But I digress. The larger point is: the things that the PCs encounter, the people that they meet, and the things that happen still have to have meaning. The people in that fortress on the back of the turtle don’t talk to the PCs about what the turtle eats, but they do say that they stay up on its back because it’s the most defensible place to be during the frequent attacks from skin-stealing pirates.
As I said, though, in an RPG it’s not just about the setting. It’s also about the characters. In Invisible Sun the characters are not apart from the setting, they’re a part of it. Thus, the characters are also surreal. This means that from the get-go, the players can choose some really weird abilities for their character, allowing them to eat knowledge out of books (or brains) they touch or intentionally (and safely) shatter into a million pieces only to reform again. It means that, to immerse themselves into the poetry of the setting, characters can gain abilities called things like The Voice of Blind Devotion Speaks Only Soothing Lies or Anger Hates Itself the Most of All. When a player at the table says things like, “I cast The Book’s Offer is a Welcome Escape” it is clear to them, and to all the other players, that they aren’t just in a wondrous world, they are a part of it. They’re wondrous too.
Just as the setting is extremely visual in its surreality, so too are the characters. In fact, what I realized early on was that as the players experience the weird and wondrous world they are in, it could—and in fact, should—be a goal for many players to become more like the setting. It’s aspirational. Not something that happens right away (so players can start off a bit grounded), but something that happens over time—because they players want it to. So while the generally relatable human characters start off with some minor quirks, they eventually earn the right to go to a changery and make any physical modifications they can imagine. Want a giant metal cube for a head? An extra arm? Detachable eyes? Want to exist in the form of a swarm of flies? The answer is always yes (although making it happen isn’t necessarily easy). Making such transformations aspirational casts a spotlight on the character’s (and player’s) relationship to the setting and the game as a whole. Rather than powerful and experienced characters who gain amazing powers becoming less and less akin to the mundane world in which they live, Invisible Sun characters become more and more like the surreal and wondrous setting in which they live. It’s a sort of reward as surely as any kind of mechanical bonus or treasure, but one that appeals to the both the roleplaying (rather than game mechanic) side of the experience and to the very fundamental nature of why the player is playing this game and not something else.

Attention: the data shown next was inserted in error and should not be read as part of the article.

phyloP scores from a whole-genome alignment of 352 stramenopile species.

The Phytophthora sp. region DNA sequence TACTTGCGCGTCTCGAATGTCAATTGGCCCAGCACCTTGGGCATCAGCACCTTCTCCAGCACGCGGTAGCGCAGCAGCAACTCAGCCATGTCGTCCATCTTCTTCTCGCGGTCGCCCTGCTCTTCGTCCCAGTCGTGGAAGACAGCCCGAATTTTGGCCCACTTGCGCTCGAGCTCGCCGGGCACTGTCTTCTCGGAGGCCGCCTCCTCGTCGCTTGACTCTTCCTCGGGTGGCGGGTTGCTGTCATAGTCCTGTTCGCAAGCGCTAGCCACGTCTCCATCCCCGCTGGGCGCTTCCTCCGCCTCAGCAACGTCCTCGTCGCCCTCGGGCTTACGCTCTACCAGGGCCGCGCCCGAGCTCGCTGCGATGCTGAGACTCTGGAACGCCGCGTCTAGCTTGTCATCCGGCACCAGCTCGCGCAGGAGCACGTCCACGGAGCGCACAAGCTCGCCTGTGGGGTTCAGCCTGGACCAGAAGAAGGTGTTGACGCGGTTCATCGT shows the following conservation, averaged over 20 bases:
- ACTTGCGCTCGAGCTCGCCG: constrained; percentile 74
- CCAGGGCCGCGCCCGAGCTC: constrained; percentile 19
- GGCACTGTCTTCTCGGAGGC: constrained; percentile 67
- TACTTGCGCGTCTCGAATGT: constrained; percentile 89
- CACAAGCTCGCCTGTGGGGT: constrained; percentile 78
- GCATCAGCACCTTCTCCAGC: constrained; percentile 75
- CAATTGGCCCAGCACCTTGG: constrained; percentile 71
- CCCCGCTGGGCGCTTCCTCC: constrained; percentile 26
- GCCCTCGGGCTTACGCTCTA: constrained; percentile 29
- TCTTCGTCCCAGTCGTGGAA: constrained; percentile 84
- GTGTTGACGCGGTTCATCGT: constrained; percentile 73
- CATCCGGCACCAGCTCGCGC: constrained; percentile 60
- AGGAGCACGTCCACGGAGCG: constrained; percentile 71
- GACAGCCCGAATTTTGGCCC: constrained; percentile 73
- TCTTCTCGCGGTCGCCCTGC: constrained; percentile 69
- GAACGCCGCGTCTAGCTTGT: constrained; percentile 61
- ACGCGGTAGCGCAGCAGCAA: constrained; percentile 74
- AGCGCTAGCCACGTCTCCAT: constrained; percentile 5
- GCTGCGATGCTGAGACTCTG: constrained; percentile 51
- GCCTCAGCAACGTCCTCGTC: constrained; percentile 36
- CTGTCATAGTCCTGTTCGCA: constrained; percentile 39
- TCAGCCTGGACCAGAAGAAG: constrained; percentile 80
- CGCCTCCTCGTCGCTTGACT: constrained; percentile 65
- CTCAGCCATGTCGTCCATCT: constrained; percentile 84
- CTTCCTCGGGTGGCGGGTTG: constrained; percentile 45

To put it another way, the players “win” the game by joining with it, not by fighting against it. Nietzsche said, “He who fights with monsters might take care lest he thereby become a monster.” His only mistake was assuming that was a bad thing. Weird, surreal monsters, metaphors taken literally—at least in the escapist context of a game—can be a lot of fun.